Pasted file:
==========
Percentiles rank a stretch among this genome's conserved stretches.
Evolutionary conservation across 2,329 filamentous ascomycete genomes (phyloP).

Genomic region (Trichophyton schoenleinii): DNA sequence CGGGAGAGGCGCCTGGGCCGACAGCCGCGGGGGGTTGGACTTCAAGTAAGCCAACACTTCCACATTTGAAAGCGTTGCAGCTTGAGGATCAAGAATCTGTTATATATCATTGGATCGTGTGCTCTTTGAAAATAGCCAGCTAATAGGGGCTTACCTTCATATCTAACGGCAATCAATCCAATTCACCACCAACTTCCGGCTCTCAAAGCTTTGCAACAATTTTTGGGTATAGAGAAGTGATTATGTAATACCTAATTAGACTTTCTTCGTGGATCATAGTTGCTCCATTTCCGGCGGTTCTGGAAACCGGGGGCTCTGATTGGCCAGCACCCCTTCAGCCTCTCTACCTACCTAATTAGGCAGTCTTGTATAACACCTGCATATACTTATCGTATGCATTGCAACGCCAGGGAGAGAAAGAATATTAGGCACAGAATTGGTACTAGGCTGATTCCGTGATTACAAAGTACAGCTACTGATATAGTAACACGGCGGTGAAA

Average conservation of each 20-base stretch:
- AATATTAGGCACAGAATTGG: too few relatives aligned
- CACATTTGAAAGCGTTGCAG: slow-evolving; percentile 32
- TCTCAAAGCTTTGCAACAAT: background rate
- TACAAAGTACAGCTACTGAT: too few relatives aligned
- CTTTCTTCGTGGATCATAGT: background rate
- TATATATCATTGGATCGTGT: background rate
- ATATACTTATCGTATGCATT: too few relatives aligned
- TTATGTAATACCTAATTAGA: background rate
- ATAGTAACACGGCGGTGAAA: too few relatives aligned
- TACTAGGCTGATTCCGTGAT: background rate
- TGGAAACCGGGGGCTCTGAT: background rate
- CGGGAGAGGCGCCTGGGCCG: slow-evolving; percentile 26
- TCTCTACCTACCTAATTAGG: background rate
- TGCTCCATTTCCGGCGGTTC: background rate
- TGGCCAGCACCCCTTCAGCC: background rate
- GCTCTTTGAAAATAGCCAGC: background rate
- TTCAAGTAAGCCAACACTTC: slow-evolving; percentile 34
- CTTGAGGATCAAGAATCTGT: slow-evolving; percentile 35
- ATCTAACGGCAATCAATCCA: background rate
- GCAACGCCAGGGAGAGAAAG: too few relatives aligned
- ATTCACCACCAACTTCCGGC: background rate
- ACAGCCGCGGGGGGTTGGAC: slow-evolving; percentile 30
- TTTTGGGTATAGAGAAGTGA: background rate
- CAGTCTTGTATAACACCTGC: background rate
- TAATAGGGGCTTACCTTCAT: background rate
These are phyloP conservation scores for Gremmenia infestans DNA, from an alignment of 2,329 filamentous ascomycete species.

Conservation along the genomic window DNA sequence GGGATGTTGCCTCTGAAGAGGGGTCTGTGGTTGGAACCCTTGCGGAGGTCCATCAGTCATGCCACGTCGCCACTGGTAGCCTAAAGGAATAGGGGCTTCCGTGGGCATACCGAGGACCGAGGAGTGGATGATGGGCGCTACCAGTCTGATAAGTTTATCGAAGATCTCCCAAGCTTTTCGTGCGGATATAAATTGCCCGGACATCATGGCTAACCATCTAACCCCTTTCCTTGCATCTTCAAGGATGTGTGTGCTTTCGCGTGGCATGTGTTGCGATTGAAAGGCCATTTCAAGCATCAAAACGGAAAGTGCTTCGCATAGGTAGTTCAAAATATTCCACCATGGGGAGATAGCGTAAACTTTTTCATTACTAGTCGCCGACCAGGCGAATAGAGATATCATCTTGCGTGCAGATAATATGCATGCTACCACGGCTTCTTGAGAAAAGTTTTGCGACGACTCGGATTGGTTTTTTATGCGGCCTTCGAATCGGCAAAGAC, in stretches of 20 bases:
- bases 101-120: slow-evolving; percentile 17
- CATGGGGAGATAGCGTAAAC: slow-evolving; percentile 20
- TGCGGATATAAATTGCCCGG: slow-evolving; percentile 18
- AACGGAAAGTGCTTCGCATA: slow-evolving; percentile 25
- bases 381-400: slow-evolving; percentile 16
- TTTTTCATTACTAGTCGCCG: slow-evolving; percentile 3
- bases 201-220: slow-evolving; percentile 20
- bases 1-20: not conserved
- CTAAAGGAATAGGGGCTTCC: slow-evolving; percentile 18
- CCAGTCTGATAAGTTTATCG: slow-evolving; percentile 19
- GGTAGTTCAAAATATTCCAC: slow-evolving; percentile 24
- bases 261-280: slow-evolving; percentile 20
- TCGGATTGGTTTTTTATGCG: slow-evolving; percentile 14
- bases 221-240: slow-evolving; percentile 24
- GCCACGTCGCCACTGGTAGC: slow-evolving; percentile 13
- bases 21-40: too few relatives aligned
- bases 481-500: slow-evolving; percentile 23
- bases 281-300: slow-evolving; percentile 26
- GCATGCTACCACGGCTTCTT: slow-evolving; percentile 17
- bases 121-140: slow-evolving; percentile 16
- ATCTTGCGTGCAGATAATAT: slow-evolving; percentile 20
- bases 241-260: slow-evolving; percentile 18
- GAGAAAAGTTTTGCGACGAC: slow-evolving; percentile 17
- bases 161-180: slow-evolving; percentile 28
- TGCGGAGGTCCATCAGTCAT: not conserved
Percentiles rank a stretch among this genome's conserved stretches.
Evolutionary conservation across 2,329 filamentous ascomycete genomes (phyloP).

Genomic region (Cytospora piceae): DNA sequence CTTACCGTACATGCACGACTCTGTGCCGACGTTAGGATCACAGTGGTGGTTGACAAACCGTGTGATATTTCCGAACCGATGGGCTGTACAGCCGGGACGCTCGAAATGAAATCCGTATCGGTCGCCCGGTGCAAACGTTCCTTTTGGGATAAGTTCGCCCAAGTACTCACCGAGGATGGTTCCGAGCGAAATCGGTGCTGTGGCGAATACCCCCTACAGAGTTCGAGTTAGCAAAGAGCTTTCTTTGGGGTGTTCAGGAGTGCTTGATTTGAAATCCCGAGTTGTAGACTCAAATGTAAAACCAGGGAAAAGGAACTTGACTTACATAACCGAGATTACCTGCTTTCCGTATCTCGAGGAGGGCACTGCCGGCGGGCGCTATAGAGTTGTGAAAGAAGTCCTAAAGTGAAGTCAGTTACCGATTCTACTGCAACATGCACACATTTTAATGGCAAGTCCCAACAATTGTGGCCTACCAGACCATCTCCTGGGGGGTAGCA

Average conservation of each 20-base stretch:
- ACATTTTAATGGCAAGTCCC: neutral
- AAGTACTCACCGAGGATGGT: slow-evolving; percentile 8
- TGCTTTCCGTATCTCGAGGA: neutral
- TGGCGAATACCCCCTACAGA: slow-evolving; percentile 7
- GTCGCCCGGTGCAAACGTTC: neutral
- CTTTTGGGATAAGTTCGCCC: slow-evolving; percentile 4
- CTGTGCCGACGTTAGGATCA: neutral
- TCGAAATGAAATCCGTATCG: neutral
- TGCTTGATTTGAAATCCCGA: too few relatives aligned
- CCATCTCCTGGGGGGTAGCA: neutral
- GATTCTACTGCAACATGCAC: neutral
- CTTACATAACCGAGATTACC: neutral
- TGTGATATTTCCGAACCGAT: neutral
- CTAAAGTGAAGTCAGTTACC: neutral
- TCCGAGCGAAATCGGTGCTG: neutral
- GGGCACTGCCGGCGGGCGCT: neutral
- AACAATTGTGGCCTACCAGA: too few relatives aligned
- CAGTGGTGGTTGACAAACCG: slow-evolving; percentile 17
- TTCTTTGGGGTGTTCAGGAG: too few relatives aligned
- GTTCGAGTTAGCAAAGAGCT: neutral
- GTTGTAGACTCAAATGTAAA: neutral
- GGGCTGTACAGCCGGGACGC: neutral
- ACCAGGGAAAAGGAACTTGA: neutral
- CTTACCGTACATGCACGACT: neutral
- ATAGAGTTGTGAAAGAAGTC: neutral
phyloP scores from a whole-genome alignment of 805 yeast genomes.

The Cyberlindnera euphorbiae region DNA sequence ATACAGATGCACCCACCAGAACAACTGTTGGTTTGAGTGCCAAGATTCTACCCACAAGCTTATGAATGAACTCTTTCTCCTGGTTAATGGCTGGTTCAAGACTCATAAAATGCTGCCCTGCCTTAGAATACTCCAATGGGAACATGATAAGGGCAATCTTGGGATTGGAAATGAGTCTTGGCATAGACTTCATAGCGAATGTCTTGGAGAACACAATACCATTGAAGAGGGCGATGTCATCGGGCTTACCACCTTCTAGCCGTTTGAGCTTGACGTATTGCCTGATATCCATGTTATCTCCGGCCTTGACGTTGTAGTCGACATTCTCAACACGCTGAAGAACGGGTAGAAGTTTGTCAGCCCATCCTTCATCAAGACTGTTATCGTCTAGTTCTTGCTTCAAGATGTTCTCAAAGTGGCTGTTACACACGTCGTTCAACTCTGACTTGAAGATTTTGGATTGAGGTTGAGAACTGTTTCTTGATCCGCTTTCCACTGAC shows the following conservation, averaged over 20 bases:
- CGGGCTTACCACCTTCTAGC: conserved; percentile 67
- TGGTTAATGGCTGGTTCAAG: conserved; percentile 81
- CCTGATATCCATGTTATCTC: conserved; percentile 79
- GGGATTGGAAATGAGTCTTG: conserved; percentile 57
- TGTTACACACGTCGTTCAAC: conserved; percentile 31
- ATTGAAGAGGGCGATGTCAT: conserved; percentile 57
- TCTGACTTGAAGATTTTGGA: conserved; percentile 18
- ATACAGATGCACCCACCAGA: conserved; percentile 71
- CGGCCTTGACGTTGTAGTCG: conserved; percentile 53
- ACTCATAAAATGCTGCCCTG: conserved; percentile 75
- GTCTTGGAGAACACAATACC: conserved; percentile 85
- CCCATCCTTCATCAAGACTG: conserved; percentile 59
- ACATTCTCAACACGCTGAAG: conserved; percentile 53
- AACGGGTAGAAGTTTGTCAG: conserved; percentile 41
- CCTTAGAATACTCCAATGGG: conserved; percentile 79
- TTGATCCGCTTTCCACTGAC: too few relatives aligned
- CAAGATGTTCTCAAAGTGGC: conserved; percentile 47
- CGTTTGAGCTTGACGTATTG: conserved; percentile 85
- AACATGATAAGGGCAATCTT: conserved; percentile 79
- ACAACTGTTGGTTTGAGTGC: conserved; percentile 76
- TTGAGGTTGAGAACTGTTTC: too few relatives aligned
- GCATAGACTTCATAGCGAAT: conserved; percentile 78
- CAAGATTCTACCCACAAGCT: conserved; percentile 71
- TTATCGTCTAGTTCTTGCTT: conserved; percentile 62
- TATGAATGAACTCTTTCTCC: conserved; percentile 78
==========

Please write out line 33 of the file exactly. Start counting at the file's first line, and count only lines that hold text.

- CATGGGGAGATAGCGTAAAC: slow-evolving; percentile 20